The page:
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Furbank: Saints will fight to keep top-four destiny in our own hands

We sat down with Northampton Saints fly-half / fullback George Furbank ahead of Friday evening’s Gallagher Premiership encounter with defending champions Harlequins at cinch Stadium at Franklin’s Gardens…

Q: How do you look back on last week’s dramatic 36-31 victory at Bath?
GF: It wasn’t the best 60 minutes to say the least! We’ve looked back at bits we need to be better at, but we also looked back at that last 20 minutes – how we managed to regroup, put our game on them and come away with the victory. It’s a big focus and that’s the belief we’re going to need to come away with victories in these last three games.

Q: Was that the sort of result Saints might not have been able to pull off in the past?
GF: We said that, actually. We said that, potentially, a year ago we might have been down and out, but Luds led the boys really well and spoke really well to make sure we were on the same page going into that last 20 minutes, and that allowed us to go and get the win.

Q: How important is it that the mistakes that were made in the first hour at The Rec are not repeated against Harlequins on Friday night?
GF: If we have a poor 20 minutes, let alone 60 minutes, then they’re the sort of team that can just run away with it, so we’re well aware we’re going to have to put in an 80-minute shift. Concentration is going to be a massive part of that because they can pull rabbits out of the hat from anywhere, so it’s going to be a big challenge but one we’re all looking forward to.

Q: Is it fair to say we know what kind of game it is going to be against Quins, given how much both teams enjoy attacking?
GF: I’m hoping it’s not going to get too loose, like it was at Twickenham, when it was score, score, score, score. We need our defence to be on point and shut them down as much as possible because they’re a tough side, if they get one or two scores ahead of you, to come back against. But we also want our attack to be firing. It’s going to be challenging physically, but that could open up space for guys like Tommy Freeman, Matty Proctor, and Ollie Sleightholme to exploit. If we can get them blowing in those last 10 minutes, we back ourselves to be a bit fitter and hopefully we can score points then.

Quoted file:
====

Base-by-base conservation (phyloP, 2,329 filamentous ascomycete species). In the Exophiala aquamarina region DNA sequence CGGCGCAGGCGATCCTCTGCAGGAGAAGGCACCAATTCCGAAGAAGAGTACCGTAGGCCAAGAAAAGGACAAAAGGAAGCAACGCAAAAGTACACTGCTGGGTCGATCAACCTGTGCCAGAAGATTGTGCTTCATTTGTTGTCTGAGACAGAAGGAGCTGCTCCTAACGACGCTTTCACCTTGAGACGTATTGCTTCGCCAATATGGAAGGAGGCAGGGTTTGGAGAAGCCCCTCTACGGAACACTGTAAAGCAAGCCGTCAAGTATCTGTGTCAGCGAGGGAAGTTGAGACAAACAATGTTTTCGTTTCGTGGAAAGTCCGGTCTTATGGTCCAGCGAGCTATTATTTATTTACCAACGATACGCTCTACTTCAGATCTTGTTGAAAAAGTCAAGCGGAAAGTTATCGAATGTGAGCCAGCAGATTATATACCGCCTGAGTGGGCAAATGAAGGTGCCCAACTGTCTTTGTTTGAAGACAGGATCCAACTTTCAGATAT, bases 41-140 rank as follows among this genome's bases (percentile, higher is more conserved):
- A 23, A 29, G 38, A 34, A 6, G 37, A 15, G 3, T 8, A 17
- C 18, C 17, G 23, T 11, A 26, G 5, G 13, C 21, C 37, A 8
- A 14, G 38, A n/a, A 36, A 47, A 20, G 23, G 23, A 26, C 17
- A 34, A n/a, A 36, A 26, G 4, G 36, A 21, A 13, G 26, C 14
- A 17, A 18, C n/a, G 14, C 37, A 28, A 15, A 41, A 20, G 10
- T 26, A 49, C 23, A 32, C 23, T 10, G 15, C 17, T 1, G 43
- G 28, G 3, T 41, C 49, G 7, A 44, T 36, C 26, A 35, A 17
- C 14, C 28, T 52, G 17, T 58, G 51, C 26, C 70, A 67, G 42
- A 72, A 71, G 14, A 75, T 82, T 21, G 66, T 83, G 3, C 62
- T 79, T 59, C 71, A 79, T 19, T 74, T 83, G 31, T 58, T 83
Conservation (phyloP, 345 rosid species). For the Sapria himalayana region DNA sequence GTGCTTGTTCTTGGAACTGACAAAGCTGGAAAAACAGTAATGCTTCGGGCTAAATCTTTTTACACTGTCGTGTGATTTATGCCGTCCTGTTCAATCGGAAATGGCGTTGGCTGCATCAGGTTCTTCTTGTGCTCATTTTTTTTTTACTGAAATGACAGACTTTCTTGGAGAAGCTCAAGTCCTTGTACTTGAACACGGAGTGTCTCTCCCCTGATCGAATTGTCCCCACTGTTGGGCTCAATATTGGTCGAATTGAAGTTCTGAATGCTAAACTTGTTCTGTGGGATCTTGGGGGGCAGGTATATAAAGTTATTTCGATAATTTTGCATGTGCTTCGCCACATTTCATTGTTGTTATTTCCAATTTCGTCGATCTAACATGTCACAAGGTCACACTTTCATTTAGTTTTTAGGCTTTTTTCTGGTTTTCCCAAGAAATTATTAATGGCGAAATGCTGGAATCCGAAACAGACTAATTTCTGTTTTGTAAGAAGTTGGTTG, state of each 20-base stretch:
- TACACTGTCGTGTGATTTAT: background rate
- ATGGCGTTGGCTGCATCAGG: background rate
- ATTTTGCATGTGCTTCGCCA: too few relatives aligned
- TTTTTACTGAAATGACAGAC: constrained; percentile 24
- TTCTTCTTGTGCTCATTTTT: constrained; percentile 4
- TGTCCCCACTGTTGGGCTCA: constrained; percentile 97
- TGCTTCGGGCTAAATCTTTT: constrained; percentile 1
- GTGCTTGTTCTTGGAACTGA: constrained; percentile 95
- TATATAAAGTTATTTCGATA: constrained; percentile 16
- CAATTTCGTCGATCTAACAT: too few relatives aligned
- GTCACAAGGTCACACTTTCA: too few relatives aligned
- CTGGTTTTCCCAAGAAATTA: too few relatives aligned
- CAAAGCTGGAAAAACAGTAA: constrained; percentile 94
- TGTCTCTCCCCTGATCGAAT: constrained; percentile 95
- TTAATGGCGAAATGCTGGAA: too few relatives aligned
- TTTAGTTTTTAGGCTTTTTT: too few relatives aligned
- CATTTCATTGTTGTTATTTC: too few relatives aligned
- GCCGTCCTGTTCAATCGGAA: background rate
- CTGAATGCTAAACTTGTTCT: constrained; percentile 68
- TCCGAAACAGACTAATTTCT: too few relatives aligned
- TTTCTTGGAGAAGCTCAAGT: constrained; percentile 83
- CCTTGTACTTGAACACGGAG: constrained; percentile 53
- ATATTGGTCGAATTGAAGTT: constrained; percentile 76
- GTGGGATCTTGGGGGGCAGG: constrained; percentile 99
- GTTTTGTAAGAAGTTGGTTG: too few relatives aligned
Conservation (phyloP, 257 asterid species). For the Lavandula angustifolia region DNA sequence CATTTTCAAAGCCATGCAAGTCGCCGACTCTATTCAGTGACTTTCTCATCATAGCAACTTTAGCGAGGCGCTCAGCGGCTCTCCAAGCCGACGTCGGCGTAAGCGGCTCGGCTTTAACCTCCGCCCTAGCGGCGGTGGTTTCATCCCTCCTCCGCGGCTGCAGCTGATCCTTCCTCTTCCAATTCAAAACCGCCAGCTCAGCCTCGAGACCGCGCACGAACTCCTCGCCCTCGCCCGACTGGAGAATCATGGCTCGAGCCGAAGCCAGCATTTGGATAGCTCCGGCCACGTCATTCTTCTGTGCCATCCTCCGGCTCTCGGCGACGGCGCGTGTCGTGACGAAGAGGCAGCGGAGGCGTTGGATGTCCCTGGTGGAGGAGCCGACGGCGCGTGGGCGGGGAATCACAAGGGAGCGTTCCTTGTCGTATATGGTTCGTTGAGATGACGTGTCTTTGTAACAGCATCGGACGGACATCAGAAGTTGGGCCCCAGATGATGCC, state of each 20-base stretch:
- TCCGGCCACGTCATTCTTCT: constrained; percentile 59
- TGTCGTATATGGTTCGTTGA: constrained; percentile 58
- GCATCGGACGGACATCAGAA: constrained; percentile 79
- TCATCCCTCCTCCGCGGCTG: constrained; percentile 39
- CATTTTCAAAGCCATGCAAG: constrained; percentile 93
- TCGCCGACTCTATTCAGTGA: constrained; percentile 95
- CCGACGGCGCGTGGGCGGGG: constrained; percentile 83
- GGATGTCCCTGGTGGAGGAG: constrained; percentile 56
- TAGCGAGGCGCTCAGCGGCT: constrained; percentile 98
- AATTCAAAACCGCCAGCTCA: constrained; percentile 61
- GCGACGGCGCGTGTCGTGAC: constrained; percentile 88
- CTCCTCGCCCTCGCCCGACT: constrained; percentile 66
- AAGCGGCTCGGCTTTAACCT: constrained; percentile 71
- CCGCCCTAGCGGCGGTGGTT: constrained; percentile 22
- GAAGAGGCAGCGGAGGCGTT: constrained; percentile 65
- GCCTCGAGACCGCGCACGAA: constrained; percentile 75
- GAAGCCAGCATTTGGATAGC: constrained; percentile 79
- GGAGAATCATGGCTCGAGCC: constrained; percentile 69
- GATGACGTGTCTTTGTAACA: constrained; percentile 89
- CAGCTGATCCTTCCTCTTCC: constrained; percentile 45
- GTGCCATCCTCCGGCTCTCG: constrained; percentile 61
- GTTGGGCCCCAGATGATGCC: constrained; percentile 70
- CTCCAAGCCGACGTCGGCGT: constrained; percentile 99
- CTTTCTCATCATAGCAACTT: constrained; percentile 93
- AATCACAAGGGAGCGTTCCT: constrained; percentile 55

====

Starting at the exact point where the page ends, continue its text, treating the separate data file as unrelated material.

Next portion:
Q: You’ve been covering for Dan Biggar at fly-half during his suspension, how much of a threat is your England colleague, Marcus Smith?
GF: He’s obviously a world-class fly-half, so it’s going to be a challenge. Tens don’t directly come up against each other too much, but it’s going to be a battle of who can manage the game best and you’re obviously relying on the people around you to get you on the front foot, which means you can then put your game on the park. It’s an exciting challenge.

Q: It’s going to be the last game Northampton Saints will play for three weeks. How important is it psychologically to go into that break with a win?
GF: It’s a massive game for us. It’s less thinking about the break and more thinking about this top four being in our control; if we win then there’s two games to go and it’s still in our control. You look at the table and you can see it’s in our own hands. You don’t know what teams around you are going to do – Gloucester could go and get three wins, Exeter could get those last two wins – but we need to try and go out there and get victory in those last three games.

Q: How are you looking at your season as a whole? It’s been a campaign where you’ve featured in two positions for Club and country…
GF: I’m loving it, it’s nice to be able to put a string of games together and I think I’ve needed that to get my game back to where I want it to be. I’m feeling like it’s there again, so I’m happy with how the season has gone so far and just want a big finish for the end now.

Q: How much did it help your momentum that England released you back for Saints duty when they did not select you in their matchday squads?
GF: Don’t get me wrong, it’s tough going into camp and back out of camp every week, but I’m grateful that we were able to because it allowed us to get that game time, which is crucial to keep any sort of form going or confidence going. It made a difference this year, being able to do that, as we couldn’t last year due to Covid restrictions.

Q: Do you feel as though combinations with guys like Rory Hutchinson and Fraser Dingwall are starting to come naturally now?
GF: You learn how each other plays the game and you can sort of feed off each other and you know how each other is going to play and what each other is likely to do. It’s an important thing to do, although rotation is also important and boys being able to flick in and out of the team is important. However, having combinations that have been there for a while is nice.

Q: Are you enjoying the increased responsibility you’re starting to get in the team, now you’re a bit more experienced?
GF: There are a few of us who are trying to step up into those leadership roles and when you have the likes of Biggs [Dan Biggar] and Courts [Courtney Lawes] out, the team needs that. We’re learning at that job and feel like that group of us is improving, so it’s a thing we need to keep working on.

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